The Pagan Federation (Scotland)

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Scottish PF Conference 2017

Saturday
13th May 2017

Still at the new venue this year:
Teviot Row House
13 Bristo Square, Edinburgh EH8 9AJ

10.00am - 11.00pm
Speakers so far:
Geraldine Beskin:
Crowley and Dion Fortune: Early Sexologists

Dr Jennifer Lauxman McCorkell:
Metalsmithing and Paganism

Gary Kidgell:
Astrology and the Spiritual Path

Elaine Hindle: Balancing the chakras

Further speakers and talks to follow
check the web pages:www.scottishpf.org/conference.html

an inclusive ritual of hope prepared by members of the queer Pagan community


Evening Entertainment: Blackleaf 40



For more information and to buy tickets go to the Events page or contact Kitty

 

Meditation Circlecasting Spells Meeting Pagans Downloads


Can you be a 'proper' Pagan if......

You don't meditate?

by Saille

Perhaps I am the only one who initially accepted a standard impression of the term 'meditate' without thinking about it much. As a prerequisite to meditating, I thought I needed to be able to sit cross-legged, in the lotus position preferably, with eyes lightly closed, thumb and middle finger on each hand gently touching while resting lightly on my knees (which were, of course, very near the floor), probably dressed in orange or something! Tried, got cramp, eventually got up, and gave up! Then other sources suggested, sitting in a straight-backed chair, both feet firmly on the floor, arms relaxed and eyes closed. So far, so good. But then there was that stuff about not eating immediately before as digestion upsets energy flow. That blew that technique. About the only time I get any peace is just after a meal, besides, I can't concentrate on anything if I'm hungry! There is the idea of 'emptying the mind' - well maybe some people can, but I'm afraid I am not one. If I try to think of nothing, banish every stray thought as it pokes its nose out of one of the cupboards in my brain, I feel myself mentally dashing around trying to shut mental cupboards all over the place only to have others burst open and spill their irrelevant contents onto my 'empty mind'. Then I tried 'candle' meditation. That is pretty good. At least one has something to focus attention on and can eventually clear other thoughts by forcing the mind back to concentrating on the candle flame. But then, if I'm not careful, I end up thinking about - candle flames - and that's all! So, I didn't think I could meditate. Then I discovered a couple of things around the same time. You don't need to be sitting down, or even standing still to meditate. Swimming is good, so is walking, any rhythmic action - raking, hoeing, etc. Something repetitious which you can do 'without thinking' actually allows the mind to clear to think on deeper things. I also found that if I sat down in a comfy chair, (even after a meal) lit a nice candle I specially used only for that purpose, at roughly the same time every day, and did some of the basic relaxation techniques all the books talk about - you know "Tense all the muscles in your left foot, then relax, now your right foot, etc etc on up the body..." I began to be able to find room for quiet thoughts. If one chooses a concept or statement to start concentrating on - "All goddesses are aspects of the one Goddess*" for example - it helps focus the mind in a particular direction. I have also found, though, that there are times when I sit down to my own style of meditation and mundane stuff just keeps distracting my thoughts. Well, I have come to accept now, that on those days when that happens, the mundane stuff is where my attention is needed and more esoteric spiritual thoughts will just have to wait for another day. But still, if I tackle the mundane real life stuff that distracted me, in a very deliberate and consciously 'pagan' or 'spiritual' way - trying to see the value and joy in whatever it is that needs doing - I sometimes end up feeling as good, at the end of the day, as when I have had a spiritual insight in my 'meditation time'.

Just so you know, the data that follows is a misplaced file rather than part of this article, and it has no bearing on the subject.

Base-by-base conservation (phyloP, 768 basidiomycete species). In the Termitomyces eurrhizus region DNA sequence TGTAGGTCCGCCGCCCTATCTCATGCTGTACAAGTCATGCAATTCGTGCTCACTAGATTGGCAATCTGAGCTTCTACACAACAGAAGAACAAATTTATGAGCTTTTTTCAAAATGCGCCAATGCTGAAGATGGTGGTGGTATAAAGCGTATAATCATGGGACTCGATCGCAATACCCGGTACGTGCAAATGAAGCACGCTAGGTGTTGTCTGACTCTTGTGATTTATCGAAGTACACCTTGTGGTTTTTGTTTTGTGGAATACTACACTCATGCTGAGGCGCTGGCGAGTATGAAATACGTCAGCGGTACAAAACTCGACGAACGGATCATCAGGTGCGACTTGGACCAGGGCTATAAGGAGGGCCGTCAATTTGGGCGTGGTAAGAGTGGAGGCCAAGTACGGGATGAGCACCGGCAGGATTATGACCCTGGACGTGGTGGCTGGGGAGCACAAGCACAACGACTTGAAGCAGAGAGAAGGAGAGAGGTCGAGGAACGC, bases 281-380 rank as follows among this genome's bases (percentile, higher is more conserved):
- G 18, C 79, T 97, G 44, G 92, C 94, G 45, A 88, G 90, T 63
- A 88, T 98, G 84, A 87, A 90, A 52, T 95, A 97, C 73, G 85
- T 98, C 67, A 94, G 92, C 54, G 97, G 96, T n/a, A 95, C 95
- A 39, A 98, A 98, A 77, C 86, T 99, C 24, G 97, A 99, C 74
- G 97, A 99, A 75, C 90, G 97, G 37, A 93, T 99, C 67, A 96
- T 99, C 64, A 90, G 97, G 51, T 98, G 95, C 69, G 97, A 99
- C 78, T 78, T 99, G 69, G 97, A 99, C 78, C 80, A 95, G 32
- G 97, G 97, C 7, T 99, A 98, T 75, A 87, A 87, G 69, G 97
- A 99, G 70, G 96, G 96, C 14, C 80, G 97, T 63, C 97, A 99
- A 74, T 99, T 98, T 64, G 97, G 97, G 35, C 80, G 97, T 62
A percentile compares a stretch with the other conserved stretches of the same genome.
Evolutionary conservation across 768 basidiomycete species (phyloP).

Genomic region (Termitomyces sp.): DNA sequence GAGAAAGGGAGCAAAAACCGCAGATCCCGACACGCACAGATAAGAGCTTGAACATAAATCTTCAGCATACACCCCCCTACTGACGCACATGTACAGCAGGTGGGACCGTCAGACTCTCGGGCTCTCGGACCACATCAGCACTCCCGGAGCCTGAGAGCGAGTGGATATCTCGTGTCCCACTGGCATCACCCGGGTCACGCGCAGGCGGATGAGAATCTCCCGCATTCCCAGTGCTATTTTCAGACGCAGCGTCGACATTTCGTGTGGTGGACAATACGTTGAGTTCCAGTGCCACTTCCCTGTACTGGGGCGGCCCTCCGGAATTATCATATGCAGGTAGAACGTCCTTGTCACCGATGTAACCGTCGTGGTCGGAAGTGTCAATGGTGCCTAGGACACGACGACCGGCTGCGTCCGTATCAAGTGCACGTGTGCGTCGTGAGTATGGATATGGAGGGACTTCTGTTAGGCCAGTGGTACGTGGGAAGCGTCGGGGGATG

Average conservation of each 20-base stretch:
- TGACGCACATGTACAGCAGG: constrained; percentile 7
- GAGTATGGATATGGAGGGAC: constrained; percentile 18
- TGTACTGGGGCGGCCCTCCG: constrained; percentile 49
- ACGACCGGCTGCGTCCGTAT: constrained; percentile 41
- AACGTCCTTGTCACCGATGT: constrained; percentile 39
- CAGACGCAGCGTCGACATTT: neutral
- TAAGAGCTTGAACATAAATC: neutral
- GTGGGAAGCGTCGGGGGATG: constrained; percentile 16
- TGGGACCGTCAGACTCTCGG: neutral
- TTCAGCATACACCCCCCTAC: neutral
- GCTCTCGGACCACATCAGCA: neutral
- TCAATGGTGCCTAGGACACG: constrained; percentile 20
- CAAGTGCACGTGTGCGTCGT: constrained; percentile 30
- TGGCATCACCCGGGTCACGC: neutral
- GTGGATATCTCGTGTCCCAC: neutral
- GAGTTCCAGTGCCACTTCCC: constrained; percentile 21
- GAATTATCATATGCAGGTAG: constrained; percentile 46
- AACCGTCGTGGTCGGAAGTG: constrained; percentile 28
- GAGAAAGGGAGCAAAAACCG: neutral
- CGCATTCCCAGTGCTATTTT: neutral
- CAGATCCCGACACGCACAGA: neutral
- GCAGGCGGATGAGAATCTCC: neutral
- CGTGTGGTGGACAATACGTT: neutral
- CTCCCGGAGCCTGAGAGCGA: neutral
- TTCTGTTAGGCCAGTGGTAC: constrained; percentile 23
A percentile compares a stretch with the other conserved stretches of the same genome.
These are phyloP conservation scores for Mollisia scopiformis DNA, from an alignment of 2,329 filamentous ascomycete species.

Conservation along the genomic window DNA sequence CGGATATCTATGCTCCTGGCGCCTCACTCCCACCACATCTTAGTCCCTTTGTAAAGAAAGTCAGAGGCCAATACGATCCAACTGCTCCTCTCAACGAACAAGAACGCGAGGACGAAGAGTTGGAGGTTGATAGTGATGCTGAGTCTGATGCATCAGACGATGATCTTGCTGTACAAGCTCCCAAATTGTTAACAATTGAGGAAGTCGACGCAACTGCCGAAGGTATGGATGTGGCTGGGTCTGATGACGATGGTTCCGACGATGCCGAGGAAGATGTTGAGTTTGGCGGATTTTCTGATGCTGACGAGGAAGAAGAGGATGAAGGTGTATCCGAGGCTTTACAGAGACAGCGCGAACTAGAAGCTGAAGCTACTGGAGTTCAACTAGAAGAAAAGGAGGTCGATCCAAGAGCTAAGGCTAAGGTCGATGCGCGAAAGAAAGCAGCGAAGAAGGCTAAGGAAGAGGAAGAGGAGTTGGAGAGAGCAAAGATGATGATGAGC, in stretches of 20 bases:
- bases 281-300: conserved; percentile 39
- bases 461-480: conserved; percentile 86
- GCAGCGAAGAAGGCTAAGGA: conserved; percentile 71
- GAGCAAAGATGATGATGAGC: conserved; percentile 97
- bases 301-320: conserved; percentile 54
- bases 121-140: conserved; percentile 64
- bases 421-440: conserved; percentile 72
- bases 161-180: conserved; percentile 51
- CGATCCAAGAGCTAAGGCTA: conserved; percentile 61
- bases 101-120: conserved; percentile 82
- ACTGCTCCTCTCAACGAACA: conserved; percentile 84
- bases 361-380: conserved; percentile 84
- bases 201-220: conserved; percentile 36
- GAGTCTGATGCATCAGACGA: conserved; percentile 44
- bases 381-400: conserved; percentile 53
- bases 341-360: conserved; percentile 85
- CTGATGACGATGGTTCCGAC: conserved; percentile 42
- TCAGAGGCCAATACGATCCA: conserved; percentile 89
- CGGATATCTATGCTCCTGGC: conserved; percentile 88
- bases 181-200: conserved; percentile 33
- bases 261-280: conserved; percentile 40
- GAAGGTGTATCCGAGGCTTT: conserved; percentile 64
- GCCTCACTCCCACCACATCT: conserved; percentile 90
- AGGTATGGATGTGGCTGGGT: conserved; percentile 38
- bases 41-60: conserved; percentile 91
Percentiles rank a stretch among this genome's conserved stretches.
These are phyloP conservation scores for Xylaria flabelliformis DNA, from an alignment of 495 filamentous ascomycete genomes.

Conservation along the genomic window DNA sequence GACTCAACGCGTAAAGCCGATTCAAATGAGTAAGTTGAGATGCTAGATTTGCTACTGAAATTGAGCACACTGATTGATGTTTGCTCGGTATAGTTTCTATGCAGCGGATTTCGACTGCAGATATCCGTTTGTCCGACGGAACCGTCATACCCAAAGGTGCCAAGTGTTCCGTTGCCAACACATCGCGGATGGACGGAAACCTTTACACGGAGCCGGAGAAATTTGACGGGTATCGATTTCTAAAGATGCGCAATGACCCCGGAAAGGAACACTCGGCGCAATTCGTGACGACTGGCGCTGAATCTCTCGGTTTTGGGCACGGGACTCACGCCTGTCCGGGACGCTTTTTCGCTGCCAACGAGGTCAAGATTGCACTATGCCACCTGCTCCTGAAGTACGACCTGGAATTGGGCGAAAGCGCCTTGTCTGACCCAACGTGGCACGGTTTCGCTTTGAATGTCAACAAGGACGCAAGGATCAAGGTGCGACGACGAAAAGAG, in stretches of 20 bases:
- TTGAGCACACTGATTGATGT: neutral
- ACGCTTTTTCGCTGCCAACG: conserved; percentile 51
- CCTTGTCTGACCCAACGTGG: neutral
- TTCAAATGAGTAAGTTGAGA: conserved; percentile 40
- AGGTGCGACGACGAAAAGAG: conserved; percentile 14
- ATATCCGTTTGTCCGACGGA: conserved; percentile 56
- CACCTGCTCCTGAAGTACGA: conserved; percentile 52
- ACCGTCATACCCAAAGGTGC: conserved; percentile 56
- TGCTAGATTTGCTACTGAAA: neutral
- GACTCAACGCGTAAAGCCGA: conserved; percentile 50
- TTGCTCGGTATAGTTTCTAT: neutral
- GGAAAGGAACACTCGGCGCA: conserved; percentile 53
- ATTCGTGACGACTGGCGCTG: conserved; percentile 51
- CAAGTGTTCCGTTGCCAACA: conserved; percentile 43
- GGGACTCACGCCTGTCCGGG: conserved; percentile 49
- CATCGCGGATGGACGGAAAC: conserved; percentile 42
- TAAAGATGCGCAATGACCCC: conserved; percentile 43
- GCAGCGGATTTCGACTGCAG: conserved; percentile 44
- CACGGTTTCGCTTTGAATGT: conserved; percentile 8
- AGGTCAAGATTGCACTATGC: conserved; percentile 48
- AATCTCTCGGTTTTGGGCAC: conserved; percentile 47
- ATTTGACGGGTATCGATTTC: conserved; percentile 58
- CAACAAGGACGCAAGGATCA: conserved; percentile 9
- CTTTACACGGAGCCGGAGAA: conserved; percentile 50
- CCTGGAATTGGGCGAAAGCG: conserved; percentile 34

* one of the suggested meditations in "Pillar of Isis", by Vivienne O'Regan

© Saille, all rights reserved.